If you apply yourself in school, get good grades rather than scrape by, go out and get that job for the summer, work hard at it and impress the people that can get you the nod to the full time job at graduation and continue to show up to work, contribute, learn and take on new challenges... you will be as satisfied, happy and remunerated as well as in most other trades.
Coast through school hiding in the corners, only doing what you absolutely need to to get by, take that attitude to the interview (and the job, should you manage to get hired) and you will have a bitterly disappointing aviation career.

Do what you love and/or are good at; enjoyment will come naturally and the money will follow.
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Re: Future AME Discouraged

#234 Post by God of Store keepers » Mon Jul 22, 2013 3:15 pm

GyvAir is right. Out of a class of 12, 4 will get AME jobs within 5 months of Grad. these four will how ever have excellent grades and attendance, thus approved status. be keen and foster good relationships with instructors. This is important, be a keener, ask questions. The companies always call the school and the Instructors always give out more information then is legal. those who just cruise through and don't have a instructors reference will not find a good paying job below the 49th parallel. Come out with acceptable and kiss your 8 grand away, maybe you can find something in manufacturing, Boeing is hiring like crazy, so was Bomb. and Viking.
If you want to make good money, helicopters. Start in helicopters, get endorsed on the Astar, 205, 206, 212 and Twinstar, have a real desire to work in the bush half the year and its all gravy.
Don't listen to pilots, Cargojet pays its AME's more then a pilot Captain. There are good fixed wing jobs but you must be prepared to travel.
What else, oh ya work on being a good trouble shooter, my sister can change parts. For example said company like Cargojet sends you to NewWark to get a 727 up and running. Fail and they will never send you to trouble shoot another airplane, you will be stuck in Heavy maintenance.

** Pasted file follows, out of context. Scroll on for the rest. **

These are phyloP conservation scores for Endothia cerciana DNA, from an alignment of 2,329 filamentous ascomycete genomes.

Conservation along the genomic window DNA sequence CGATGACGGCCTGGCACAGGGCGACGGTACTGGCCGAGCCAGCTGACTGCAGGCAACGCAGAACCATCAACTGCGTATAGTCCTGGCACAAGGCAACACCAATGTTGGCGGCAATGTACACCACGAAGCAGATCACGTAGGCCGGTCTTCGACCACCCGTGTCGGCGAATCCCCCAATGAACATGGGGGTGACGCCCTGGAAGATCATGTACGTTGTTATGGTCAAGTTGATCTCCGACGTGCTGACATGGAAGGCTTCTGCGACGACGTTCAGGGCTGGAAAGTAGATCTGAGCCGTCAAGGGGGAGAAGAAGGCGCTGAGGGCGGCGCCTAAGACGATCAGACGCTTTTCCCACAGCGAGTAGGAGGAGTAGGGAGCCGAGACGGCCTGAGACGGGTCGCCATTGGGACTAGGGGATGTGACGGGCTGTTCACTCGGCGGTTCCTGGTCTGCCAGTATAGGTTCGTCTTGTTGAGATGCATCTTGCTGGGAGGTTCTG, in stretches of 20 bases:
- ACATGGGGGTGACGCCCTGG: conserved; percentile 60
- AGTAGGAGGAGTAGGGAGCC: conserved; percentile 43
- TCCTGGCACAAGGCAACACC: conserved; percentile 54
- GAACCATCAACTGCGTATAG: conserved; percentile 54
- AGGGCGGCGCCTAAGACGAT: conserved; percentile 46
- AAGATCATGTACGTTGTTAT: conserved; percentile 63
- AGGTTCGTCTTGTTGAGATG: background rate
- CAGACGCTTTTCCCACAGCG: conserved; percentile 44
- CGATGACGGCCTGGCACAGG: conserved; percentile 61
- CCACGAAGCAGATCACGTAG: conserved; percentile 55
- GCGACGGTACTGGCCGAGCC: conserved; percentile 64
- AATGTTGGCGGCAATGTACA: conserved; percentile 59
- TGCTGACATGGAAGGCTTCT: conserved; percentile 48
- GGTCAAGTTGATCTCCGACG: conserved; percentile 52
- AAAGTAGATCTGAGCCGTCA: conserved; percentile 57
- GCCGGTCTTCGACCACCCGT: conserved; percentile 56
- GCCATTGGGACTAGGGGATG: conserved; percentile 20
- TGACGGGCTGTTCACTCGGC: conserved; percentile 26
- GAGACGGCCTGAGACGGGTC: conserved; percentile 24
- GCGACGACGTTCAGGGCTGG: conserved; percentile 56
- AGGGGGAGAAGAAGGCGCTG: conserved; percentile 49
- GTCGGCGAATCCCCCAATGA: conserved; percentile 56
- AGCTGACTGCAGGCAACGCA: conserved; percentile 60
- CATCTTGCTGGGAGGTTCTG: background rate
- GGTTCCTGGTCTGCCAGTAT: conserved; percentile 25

That's some of my advice, I'll post if I hear of some opportunities like Cargojet, now, huge contract job in Iqualluit, get resume in, get packed.
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Re: Future AME Discouraged

#235 Post by God of Store keepers » Mon Jul 22, 2013 3:25 pm

According this this topic "Future AME Discouraged",
How about Future A&P?
How about others aviation mechanics in other countries?
Can I assume aviation mechanic jobs have no future?
I want to change into this career and I don't want another bad career move in my early 30s.

A&P is the US term, whats the difference? tonnes. The IACO more easily recognizes the Canadian and other countries AME programmes because things are done differently in the US. Wan't to work abroad? get AME training, avoid US training.
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Re: Future AME Discouraged

#236 Post by NeverBlue » Wed Aug 28, 2013 10:05 am

After a year my wage went to 15 and change an hour
...from $13 to $15 (20%) in one year and that's not enough?????...and you haven't even got a license yet???
I make no money and have gone so far into debt its ridiculous.
...you make it sound like rocket science!

Just some general advice for all:

get educated, get a career, get certifications and certificates, get a good job with good pay,

THEN get a family, mortgage, carpayment, debt!!!!!

:rolleyes: :rolleyes:
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Re: Future AME Discouraged

#237 Post by flatface » Thu Aug 29, 2013 9:41 am

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Re: Future AME Discouraged

#238 Post by Stumper » Fri Aug 30, 2013 5:03 pm

+1

Very well put.
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Re: Future AME Discouraged

#239 Post by CanMaintGrad » Sun Sep 01, 2013 1:55 pm

Wow this was quite the read. I find it weird no one has brought up the skills of an AME. In terms of working a job that allows for the development of so many different skills. Some of the AMEs I know are incredible craftsman, they understand so many different components and systems and have the skills to build or repair almost anything.
I don't think it should be overlooked that it is important for some young people to be skillful. Some of us hold to the idea that its really about what you can do, a expensive qualification might help but its the skills in your hands and the knowledge in your head that really matter.